"I'd recommend waiting for the DVD, then watching it with one eye while you do something else."
You tread on shaky ground when you make an animated film for kids that's also straight-up science fiction -- not The Jetsons sci-fi, but real sci-fi, with complex ideas and political metaphors and laws of robotics, all that Isaac Asimov stuff. Kids don't mind a little intellectual depth in their cartoons, but only if it's secondary to what they came for, which is usually light comedy and adventure.
Astro Boy, the new film based on a Japanese comic book and cartoon series from the 1950s and '60s, seems to have gotten it backwards. The fun and merriment take a backseat to the sci-fi elements, which of themselves are fine, I guess, but probably not what the intended audience is looking for, and not terribly interesting anyway. I'd recommend waiting for the DVD, then watching it with one eye while you do something else. It's a good one-eye movie.
The story is set in the futuristic Metro City, which hovers a couple hundred feet above the polluted Earth's surface and is home to many humans and even more robots. People LOVE their robots! One of the city's top scientists, Dr. Tenma (voice of Nicolas Cage), takes this enthusiasm a bit too far, perhaps, when he makes a robot clone of his dead son, Toby (Freddie Highmore). He even uses some of the boy's DNA to give the abomination human properties, including all of dead Toby's memories.
Robot Toby doesn't even realize he's a robot at first, not until he discovers that he can fly and has super-strength and a few other new capabilities. Being part human and part machine, he straddles both worlds yet doesn't fully belong in either one. This is important given that there is strong anti-human sentiment among some robots and anti-robot sentiment among many humans. Remember that Cher song "Half Breed"? It's just like that.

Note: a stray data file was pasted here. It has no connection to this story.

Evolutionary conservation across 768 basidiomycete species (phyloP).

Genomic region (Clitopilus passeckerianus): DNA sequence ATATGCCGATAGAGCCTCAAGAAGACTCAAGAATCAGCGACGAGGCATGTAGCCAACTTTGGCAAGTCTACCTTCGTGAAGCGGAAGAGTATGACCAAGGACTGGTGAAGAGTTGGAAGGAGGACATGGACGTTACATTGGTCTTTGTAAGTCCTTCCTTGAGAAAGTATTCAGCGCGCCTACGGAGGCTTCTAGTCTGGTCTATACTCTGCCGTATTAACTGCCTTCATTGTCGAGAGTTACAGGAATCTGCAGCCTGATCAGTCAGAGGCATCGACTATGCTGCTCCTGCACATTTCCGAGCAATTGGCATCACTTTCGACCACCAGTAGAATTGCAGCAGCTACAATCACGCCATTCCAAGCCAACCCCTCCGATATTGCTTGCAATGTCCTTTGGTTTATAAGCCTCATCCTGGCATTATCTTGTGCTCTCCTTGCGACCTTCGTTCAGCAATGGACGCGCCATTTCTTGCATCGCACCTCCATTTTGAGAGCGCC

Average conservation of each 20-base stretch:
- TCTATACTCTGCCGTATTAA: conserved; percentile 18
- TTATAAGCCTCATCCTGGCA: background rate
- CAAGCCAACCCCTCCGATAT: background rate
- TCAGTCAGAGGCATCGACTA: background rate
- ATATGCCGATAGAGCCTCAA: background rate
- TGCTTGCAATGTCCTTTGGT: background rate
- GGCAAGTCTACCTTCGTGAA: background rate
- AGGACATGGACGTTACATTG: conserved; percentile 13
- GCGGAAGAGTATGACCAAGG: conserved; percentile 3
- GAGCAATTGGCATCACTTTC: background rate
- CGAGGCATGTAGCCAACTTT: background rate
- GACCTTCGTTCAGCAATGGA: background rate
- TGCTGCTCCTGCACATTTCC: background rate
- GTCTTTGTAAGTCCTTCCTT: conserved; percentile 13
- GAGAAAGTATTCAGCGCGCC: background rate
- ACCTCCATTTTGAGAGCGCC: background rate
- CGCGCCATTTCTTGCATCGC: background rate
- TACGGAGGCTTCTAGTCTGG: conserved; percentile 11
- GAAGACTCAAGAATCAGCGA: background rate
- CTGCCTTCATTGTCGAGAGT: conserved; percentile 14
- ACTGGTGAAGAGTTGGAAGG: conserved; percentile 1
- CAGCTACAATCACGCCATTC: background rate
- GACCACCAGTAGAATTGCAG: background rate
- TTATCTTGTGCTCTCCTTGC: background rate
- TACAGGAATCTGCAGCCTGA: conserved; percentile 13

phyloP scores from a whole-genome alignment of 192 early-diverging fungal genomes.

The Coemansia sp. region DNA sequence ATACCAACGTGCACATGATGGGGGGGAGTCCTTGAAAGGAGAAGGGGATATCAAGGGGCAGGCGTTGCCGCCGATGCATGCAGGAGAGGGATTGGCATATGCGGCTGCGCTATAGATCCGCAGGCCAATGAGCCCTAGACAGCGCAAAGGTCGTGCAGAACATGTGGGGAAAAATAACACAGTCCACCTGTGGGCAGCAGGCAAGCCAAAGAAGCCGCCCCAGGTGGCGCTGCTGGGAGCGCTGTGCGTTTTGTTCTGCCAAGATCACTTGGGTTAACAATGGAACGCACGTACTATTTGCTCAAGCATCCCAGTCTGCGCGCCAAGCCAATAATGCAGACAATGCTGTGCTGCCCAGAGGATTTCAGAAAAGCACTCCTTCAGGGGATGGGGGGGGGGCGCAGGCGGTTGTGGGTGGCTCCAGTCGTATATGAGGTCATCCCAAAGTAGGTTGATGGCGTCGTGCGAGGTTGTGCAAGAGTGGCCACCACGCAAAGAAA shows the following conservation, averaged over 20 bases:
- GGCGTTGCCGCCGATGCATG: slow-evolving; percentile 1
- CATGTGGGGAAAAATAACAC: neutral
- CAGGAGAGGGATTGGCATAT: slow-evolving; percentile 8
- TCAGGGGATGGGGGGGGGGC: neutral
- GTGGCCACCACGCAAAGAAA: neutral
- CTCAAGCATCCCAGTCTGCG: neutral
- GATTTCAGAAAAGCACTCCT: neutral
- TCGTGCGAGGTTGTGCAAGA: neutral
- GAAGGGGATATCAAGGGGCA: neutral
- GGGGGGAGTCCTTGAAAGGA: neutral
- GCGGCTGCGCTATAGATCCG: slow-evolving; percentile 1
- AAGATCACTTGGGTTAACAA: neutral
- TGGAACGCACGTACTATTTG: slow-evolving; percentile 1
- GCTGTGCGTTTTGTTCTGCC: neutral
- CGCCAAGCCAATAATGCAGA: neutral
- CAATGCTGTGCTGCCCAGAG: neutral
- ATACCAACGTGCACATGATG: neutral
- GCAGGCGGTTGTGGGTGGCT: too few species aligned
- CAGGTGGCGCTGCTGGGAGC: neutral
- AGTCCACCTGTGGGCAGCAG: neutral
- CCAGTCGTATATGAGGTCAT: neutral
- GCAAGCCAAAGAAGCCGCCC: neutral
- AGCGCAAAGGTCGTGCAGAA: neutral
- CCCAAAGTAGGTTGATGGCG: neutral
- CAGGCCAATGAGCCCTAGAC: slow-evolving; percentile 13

Most of the film takes place below Metro City, on the Earth itself, where the "surface dwellers" don't like the way Metro types look down on them (literally and figuratively). Toby, now calling himself Astro and claiming to be an orphan, joins the crew of a benevolent Fagin type named Hamegg (Nathan Lane), who repairs junked robots and cares for a band of ragtag orphans like Astro. Meanwhile, a group called the Robot Revolutionary Front is trying to rise up and have robots recognized as full citizens rather than slaves. These robot agitators have a Leninist flair, but it's balanced out by their goofy, stooge-like behavior and lower-class-British accents.
Directed by David Bowers (Flushed Away) and written by him and Timothy Harris (Space Jam), Astro Boy seems to have been made with good intentions by people who admire the source material. The production is slick, and the voice actors (who also include Kristen Bell, Samuel L. Jackson, Bill Nighy, and Eugene Levy) are top-notch. It didn't come from Pixar or DreamWorks, but its technical specs hold their own against those giants.
It's the story that threatens to sink it. Never mind the intense themes involved in a grieving father creating a robot clone that he eventually rejects for being too inhuman. (What the H? is right.) Never mind the heady topics of racism, class struggles, and warmongering presidents that are sprinkled in. The film is basically a 30-minute superhero-origins story stretched out to 90 minutes. By the time Astro Boy is defined as a character, with clearly delineated goals and ambitions, the movie is over. It spends so much time explaining how he came to be Astro Boy that we don't get a chance to see him actually being Astro Boy. I guess that means the sequel could be fun; this just feels like exposition -- funny sometimes, sure, and easygoing enough, but hardly a standout.
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Eric D. Snider (website) is a robot who was programmed to love.